6 ways to turn your walk into a workout
As exercise, walking has lots of advantages: It’s inexpensive and accessible. It doesn’t require equipment beyond a comfortable pair of shoes. You can do it with a pal. So, during the COVID-19 pandemic many of us have been walking a lot.
“The best thing people can do is move their bodies,” said Kristen Siminski, an inpatient physical therapist at Cape Cod Hospital. “Sometimes there’s this push to do this intense working out. I think the best thing we can do is actually do something that you want to do.”
That said, whether you are a long-time walker or a newbie, there are ways to bump it up and turn your walk into more of a workout.
The U.S. Centers for Disease Control recommends that adults get at least 150 minutes of moderate-intensity aerobic activity each week. One “moderate exercise,” the agency says, is walking 3 to 4.5 mph on a level surface inside or outside. Another goal: Get your heart beating in a range that is 50 to 80 percent of your maximum heart rate. That number is affected by age because, as we grow older, our hearts beat a little more slowly. So, to estimate your maximum heart rate, simply subtract your age from the number 220.
If your walk isn’t raising your heart rate, Siminski has suggestions on how to turn up the intensity. One warning: Be careful about adding weights to your walk. Ankle weights may increase the load on the ankle joint and change your gait pattern, she said. Small (1- to 3-pound) handheld weights might be OK but check with a physical therapist or other clinician first, she said.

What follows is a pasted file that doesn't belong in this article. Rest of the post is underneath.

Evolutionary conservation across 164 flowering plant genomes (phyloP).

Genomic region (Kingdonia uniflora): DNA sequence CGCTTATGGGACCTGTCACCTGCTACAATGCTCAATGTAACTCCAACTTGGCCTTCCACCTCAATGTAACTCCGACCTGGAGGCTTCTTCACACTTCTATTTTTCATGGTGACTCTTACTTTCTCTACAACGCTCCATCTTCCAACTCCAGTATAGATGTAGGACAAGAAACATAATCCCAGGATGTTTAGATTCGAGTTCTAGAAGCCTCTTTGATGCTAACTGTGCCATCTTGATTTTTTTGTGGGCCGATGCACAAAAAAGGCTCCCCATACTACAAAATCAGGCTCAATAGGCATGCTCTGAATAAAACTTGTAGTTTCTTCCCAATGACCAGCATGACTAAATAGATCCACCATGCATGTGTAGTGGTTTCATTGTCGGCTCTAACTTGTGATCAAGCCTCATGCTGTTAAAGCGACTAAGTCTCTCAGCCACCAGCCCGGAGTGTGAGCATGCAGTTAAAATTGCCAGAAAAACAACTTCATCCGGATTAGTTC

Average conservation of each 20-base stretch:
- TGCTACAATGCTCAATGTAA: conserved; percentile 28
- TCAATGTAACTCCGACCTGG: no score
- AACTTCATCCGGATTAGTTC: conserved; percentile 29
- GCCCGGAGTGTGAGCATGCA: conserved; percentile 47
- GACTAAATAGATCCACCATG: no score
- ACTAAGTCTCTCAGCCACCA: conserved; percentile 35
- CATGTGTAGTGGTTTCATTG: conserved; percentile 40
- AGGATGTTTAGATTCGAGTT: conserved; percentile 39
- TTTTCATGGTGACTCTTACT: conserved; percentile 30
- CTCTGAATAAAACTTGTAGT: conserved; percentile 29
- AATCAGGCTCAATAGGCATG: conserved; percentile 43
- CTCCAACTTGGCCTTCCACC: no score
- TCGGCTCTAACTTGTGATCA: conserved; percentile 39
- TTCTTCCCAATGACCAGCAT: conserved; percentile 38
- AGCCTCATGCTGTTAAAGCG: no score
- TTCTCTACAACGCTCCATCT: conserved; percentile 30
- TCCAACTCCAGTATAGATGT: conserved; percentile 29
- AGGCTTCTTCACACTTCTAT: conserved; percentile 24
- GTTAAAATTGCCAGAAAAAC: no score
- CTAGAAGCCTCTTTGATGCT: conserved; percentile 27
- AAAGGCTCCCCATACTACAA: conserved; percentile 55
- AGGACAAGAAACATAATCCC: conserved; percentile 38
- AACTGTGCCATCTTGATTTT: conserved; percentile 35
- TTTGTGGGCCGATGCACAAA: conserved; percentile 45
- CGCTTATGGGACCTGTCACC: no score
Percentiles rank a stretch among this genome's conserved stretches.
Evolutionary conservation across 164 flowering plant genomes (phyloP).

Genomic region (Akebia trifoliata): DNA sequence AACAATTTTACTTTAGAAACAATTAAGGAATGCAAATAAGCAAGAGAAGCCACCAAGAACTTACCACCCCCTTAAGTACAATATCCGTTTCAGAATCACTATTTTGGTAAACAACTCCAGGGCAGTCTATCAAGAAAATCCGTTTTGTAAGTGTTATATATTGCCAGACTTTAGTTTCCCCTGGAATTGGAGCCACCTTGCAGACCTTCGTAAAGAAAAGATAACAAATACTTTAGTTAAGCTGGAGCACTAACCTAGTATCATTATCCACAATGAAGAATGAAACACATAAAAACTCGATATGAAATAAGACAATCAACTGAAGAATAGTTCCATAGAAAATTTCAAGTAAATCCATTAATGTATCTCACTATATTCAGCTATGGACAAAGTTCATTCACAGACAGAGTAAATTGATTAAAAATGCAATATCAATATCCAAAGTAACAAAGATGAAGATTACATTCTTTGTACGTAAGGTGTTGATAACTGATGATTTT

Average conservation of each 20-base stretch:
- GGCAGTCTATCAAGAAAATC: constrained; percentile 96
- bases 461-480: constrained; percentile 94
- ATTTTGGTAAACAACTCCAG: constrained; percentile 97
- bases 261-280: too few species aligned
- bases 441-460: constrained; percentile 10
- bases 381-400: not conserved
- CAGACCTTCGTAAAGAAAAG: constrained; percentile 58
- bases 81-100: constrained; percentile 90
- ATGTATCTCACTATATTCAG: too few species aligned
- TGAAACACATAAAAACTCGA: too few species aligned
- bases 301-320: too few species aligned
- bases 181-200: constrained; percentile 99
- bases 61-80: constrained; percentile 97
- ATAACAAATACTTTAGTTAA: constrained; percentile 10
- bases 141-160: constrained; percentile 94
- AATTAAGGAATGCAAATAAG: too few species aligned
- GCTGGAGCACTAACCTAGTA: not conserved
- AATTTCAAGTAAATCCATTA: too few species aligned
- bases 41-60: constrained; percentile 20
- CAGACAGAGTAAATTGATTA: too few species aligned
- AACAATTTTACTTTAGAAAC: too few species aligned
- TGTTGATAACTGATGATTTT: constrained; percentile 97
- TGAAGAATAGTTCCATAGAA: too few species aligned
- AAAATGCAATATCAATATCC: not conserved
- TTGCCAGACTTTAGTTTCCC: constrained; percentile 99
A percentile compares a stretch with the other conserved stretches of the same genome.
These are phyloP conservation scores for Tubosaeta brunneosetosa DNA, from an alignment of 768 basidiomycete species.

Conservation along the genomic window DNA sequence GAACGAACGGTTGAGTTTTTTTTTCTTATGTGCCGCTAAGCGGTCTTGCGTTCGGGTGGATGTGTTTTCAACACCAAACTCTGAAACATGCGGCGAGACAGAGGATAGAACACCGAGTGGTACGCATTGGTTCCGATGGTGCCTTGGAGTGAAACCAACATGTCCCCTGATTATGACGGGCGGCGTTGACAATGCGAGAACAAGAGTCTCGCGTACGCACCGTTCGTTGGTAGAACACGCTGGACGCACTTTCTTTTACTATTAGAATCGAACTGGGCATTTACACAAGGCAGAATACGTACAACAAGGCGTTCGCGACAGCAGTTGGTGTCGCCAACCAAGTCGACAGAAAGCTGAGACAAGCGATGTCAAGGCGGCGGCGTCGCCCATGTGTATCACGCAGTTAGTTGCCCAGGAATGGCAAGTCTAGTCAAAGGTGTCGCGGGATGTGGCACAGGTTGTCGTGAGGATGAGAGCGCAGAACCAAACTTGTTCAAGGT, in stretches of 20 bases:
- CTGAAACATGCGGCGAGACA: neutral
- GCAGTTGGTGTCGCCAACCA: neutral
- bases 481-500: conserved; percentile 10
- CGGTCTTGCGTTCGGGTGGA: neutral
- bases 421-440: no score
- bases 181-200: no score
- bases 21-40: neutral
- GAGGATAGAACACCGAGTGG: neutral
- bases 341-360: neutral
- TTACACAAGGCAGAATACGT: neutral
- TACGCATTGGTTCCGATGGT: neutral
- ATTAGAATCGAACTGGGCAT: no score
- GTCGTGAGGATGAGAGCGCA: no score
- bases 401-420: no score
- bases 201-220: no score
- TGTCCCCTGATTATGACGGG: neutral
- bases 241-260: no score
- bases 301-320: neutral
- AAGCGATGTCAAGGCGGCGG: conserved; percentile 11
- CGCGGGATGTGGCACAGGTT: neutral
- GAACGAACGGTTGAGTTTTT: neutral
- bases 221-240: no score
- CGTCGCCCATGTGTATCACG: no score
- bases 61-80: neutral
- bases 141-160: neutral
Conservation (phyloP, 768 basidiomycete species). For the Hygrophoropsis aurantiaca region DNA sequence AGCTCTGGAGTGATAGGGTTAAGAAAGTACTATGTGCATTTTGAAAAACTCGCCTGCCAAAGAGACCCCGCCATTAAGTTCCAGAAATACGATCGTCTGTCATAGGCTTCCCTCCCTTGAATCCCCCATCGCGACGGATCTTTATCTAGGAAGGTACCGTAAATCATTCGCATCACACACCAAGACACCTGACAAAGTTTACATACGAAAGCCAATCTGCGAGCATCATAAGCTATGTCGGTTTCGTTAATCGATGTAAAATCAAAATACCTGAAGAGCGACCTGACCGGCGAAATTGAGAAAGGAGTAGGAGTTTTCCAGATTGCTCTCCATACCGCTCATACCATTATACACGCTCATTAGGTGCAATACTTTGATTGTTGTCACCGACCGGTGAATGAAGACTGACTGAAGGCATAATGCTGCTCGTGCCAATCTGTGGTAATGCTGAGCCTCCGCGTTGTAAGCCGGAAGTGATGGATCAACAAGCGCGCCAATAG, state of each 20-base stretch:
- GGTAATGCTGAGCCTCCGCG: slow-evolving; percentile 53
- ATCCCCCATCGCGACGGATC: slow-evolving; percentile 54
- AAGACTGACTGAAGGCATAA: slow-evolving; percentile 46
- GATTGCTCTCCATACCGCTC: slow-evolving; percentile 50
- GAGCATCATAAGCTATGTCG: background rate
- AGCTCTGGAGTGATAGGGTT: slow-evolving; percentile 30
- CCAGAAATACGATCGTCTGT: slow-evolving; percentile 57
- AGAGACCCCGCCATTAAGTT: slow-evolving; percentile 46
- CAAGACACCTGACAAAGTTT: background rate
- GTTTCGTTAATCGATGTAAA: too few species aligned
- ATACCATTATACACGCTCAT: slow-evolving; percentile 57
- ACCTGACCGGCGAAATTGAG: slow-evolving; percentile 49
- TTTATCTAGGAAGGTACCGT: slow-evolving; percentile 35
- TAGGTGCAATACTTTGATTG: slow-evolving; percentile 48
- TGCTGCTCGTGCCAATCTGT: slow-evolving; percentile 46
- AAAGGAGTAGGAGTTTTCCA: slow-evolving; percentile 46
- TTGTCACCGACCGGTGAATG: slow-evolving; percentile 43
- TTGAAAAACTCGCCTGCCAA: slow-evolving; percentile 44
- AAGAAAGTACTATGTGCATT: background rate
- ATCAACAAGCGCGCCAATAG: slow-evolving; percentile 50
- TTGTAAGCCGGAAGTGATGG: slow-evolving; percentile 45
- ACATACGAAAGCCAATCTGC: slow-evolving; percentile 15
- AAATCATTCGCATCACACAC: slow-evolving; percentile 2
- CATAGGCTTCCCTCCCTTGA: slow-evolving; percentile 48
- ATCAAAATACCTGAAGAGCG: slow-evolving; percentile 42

Here are her six tips on how to turn your walk into a workout:
- Head to the trails. “The thing that’s good with walking on the beach or the woods is you’re working with different elevations. And, walking on the beach, it’s uneven,” she said. “It’s harder to walk in the sand so it adds some complexity and a little bit of a challenge.”
- Use walking sticks. These sticks, similar to ski poles, encourage you to move your arms as well as your legs, helping to raise your heart rate. They also provide stability. “I started using them in winter just to bump up my workout because I love walking,” Siminski said. “My heart rate definitely increased with the walking sticks.”
- Invest in seasonal gear. Don’t let the cooler weather keep you indoors. Consider snowshoes or the mini-spikes or crampons that fit onto sneakers or boots and provide traction during the winter months. Walking in snow, like sand, is harder and another way to make your body work harder.
- Do intervals. Interval training or short bursts of intense exercise, can provide more benefits in less time, according to the U.S. Department of Health and Human Services. Siminski doesn’t really like running but sometimes she’ll run for two minutes, then walk for a minute, and repeat several times. Or, as she suggests, walk as fast as you can for two minutes and then back it down for one. She uses an interval app on her phone to remind her when to change pace.
- Head to the hills. If your route is usually flat, then look to challenge yourself with a different street or trail. This is another way to do intervals, and to explore different areas of the Cape.
- Make walking a social event. There’s nothing wrong with walking alone, but walking with a friend gains the added bonus of socialization, which has been proven to be good for our psyches and our brains.
“I find walking is my social life,” said Siminski. “Instead of saying, ‘oh let’s go for a glass of wine’ or ‘let’s go to lunch,’ I’m more apt to say, ‘let’s go for a walk.’”